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Dining Etiquette 101

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Whether you are on a date, sitting across the table at a job interview, or a rubbing elbows with a stranger at a corporate fundraiser, your table manners speak volumes about your social skills and confidence level. When you are nervous it shows.

Here is the least you should know when it comes to sharing a meal:

1. At a business meal, men and women are responsible for seating themselves. On a date, as a polite courtesy, the man helps the woman with her chair, but at a business meal, men and women are gender neutral and each person seats themselves.

2. Watch your host. Before jumping into the bread basket or sweetening your iced tea, wait for the host of the table to lead the way. Generally, he or she will pick up the napkin and place it on his or her lap. Incidentally, once you place your napkin on your lap it won’t see the table again until the end of the meal when it is placed back on the table before departing.

3. Which is my water glass? An easy way to remember what goes where is B-M-W. Your Bread plate is always on the left, your Meal will be in the middle, and your Water glass will be on the right side of the place setting.

4. Order smart. Stay away from messy foods like spaghetti, corn on the cob, ribs, pizza, and hard to eat or hold items. Cherry tomatoes will always spray the person sitting next to you – skip it when eating your salad.

5. Your cell phone should not be visible anywhere at the table. If you want to blow the job interview, show up holding your cell phone. If you want to discourage your date, do the same. Your full attention should be on the person sitting across from you, rather than an incoming call or text message. It’s just too tempting to ignore the ring or buzz of your smart phone so a better option is to turn it completely off.

6. Never leave a spoon in the soup bowl. Between bites, place your spoon on the plate, behind and beneath the soup bowl. Spoon the soup away from your body before bringing the soup to your mouth.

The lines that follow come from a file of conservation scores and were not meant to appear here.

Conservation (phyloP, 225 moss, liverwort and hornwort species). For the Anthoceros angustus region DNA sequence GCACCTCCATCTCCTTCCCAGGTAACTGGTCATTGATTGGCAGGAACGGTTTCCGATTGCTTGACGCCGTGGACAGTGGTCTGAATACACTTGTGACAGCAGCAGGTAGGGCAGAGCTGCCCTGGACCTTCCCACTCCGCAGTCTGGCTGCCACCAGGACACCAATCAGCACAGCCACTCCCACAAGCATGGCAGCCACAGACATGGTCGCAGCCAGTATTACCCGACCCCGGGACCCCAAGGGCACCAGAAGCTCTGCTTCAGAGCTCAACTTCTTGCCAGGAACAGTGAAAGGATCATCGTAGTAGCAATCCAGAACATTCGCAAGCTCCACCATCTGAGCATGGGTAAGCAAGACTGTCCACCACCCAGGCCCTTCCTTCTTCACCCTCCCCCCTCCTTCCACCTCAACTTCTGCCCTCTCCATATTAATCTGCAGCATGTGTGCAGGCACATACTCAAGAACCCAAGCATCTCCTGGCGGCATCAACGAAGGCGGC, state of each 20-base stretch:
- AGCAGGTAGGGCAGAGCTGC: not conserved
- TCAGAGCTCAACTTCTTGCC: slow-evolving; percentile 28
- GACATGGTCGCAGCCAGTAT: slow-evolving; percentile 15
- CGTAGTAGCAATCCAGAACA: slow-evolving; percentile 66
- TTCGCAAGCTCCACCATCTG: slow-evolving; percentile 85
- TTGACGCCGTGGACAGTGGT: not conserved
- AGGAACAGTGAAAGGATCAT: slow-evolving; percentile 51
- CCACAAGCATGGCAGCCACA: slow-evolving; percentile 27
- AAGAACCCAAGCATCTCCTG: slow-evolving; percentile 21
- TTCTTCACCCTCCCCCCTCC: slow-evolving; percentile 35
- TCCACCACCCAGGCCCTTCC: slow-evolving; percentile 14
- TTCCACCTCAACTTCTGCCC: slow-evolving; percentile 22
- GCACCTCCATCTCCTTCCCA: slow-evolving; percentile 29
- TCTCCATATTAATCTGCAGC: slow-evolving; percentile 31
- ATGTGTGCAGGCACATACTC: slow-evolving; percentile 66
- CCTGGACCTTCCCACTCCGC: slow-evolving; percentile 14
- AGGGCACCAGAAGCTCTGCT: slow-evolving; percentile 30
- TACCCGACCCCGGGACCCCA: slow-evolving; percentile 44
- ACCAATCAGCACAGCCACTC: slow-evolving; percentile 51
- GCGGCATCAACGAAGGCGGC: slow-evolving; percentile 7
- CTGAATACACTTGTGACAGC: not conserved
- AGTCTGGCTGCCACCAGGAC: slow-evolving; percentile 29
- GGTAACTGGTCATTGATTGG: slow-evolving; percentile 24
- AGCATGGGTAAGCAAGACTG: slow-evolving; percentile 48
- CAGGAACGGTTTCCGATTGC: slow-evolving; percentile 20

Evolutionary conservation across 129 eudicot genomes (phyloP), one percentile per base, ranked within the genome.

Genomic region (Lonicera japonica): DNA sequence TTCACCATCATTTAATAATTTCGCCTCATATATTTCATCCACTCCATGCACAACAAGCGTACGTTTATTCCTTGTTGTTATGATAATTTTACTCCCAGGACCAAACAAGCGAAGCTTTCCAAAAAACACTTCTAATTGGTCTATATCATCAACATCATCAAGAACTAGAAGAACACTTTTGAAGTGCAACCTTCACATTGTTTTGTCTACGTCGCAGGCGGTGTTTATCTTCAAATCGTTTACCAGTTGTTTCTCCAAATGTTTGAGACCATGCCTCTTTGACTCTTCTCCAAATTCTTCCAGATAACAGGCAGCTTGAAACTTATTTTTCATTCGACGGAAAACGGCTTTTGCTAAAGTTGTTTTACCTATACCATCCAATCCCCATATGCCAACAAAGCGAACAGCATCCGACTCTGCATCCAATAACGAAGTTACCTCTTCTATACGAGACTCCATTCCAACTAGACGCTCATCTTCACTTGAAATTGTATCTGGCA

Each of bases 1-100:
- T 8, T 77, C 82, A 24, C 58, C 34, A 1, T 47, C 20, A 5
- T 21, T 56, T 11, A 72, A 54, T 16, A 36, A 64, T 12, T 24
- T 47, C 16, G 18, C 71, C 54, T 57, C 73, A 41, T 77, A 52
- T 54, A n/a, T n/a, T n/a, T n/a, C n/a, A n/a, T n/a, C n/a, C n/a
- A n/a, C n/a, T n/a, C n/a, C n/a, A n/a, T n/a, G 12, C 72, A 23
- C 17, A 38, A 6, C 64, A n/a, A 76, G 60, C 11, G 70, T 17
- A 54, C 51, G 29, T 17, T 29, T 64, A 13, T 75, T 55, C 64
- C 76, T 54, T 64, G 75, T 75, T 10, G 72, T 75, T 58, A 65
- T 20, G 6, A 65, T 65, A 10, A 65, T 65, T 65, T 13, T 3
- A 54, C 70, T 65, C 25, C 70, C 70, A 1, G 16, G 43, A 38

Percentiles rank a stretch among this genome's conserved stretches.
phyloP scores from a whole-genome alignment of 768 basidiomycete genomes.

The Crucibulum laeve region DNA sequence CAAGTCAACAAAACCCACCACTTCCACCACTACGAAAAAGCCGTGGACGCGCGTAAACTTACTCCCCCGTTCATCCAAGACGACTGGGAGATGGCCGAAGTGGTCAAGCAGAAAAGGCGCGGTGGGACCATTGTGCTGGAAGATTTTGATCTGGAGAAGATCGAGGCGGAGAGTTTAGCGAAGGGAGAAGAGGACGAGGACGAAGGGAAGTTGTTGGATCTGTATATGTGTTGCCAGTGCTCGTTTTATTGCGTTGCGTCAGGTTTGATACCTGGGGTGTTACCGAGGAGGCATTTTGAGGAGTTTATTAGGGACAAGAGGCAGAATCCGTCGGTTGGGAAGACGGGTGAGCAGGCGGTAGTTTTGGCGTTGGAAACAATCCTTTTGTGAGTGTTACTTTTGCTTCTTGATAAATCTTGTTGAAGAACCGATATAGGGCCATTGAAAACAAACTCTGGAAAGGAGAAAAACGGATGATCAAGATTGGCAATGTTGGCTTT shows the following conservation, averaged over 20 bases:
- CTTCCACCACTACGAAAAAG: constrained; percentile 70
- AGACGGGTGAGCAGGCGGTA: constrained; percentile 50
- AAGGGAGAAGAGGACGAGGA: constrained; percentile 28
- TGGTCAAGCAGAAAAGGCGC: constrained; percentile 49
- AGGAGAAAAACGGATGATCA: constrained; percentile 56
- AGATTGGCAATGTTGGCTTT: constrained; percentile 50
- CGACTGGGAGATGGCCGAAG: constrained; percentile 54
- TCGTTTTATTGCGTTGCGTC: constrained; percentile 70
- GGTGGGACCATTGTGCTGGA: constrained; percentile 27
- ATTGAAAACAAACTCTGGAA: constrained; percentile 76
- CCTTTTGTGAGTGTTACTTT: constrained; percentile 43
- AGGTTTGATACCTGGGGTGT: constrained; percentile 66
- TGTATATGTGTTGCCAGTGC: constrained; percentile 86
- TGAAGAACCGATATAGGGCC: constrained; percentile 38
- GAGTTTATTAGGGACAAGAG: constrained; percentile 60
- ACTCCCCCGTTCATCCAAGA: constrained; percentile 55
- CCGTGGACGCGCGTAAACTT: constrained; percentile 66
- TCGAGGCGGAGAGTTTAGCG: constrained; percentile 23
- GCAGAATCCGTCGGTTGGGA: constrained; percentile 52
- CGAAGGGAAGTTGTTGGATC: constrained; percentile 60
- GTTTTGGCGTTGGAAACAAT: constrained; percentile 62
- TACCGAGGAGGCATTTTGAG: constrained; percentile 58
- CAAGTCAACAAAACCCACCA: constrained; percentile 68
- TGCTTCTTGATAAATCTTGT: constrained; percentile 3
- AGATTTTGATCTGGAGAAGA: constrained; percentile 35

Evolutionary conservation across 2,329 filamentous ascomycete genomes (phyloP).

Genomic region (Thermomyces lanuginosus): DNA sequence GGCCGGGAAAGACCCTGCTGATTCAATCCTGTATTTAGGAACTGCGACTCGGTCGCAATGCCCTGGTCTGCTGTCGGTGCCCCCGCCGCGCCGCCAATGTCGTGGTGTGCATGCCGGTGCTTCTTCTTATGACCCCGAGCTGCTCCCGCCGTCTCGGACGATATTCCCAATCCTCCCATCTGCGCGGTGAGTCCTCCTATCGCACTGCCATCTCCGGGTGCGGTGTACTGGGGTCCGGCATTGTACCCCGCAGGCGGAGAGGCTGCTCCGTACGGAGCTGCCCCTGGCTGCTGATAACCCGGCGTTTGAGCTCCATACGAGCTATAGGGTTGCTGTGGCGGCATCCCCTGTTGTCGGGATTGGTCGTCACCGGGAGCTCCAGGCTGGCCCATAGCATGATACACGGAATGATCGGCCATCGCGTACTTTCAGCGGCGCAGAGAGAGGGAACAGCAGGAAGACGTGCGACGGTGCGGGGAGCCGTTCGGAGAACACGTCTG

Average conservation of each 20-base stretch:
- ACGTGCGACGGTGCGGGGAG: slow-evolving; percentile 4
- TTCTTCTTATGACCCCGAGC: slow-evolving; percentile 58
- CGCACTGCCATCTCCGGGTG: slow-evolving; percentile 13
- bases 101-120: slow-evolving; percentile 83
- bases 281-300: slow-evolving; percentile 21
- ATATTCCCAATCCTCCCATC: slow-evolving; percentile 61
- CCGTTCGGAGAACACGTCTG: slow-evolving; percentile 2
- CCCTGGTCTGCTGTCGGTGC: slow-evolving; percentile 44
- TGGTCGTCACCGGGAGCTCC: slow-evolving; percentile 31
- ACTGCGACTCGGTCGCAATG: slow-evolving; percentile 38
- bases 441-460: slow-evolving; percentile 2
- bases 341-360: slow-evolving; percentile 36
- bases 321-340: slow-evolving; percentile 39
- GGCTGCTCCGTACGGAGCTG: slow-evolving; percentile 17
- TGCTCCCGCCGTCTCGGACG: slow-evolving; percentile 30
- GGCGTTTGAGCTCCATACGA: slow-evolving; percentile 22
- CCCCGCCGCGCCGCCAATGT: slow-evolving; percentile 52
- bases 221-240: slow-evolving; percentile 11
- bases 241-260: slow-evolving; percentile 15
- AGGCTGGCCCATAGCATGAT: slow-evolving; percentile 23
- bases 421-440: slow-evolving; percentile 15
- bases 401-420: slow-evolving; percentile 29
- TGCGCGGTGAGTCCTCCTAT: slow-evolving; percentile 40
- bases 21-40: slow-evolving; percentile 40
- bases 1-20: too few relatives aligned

7. Cut only one piece of food at a time, pace yourself and put your utensils down between bites. Use the proper form of “Resting” and “Finished”. It doesn’t matter if your server doesn’t recognize the Rest/Finish signal, you will appear more composed and your plate won’t look as if it has been bulldozed with stray cutlery.

8. Sneeze and cough into your left shoulder. Never use your napkin as a tissue, and sneezing into the crook of your arm is reserved for school children. Turn your head left and use your left hand to shield your mouth when you cough or sneeze at the table. If you must blow your nose, excuse yourself and take care of the issue away from your table guests.

9. Salt and pepper travel together. Bread, salt, pepper, butter and other food items are passed to the right, counterclockwise.

This information is just the very basics and the more knowledge you gain the more power and control you will show when it comes to looking and feeling your best at the table.

Bon appetit!


(infographic source: Stock Xchng )

( title photo by Steffen Sinzinger )
Diane Gottsman is a national etiquette and modern manners expert and the owner of The Protocol School of Texas.

By: Diane Gottsman

Diane Gottsman is a national etiquette and modern manners expert and the owner of The Protocol School of Texas.


  1. […] Let’s face it, in the PR world, we OWN business lunches and dinners.  Unless you’re working for the Ritz or Buckingham Palace, you probably won’t need to bother being able to identify a prawn fork from an oyster folk (incidentally, there are at least 13 different types of forks that are used in high society).  However, you should have some basic table manners such as knowing to always put your napkin in your lap immediately upon sitting, how to pass the salt (always with the pepper) and to never text or answer your phone during a business lunch unless it’s completely necessary.  You can find more tips at […]

  2. I just love etiquette tips! I tried reading Emily Posts comprehensive book one summer in college! I got 1/3 way through! I hope to see more posts like this! xo!

  3. Very practical article. Thanks!

  4. Katie Cummings says:

    What is the etiquette for placing your utensils when finished with a dish – does this count for appetizers (etc)? What about your bread knife?

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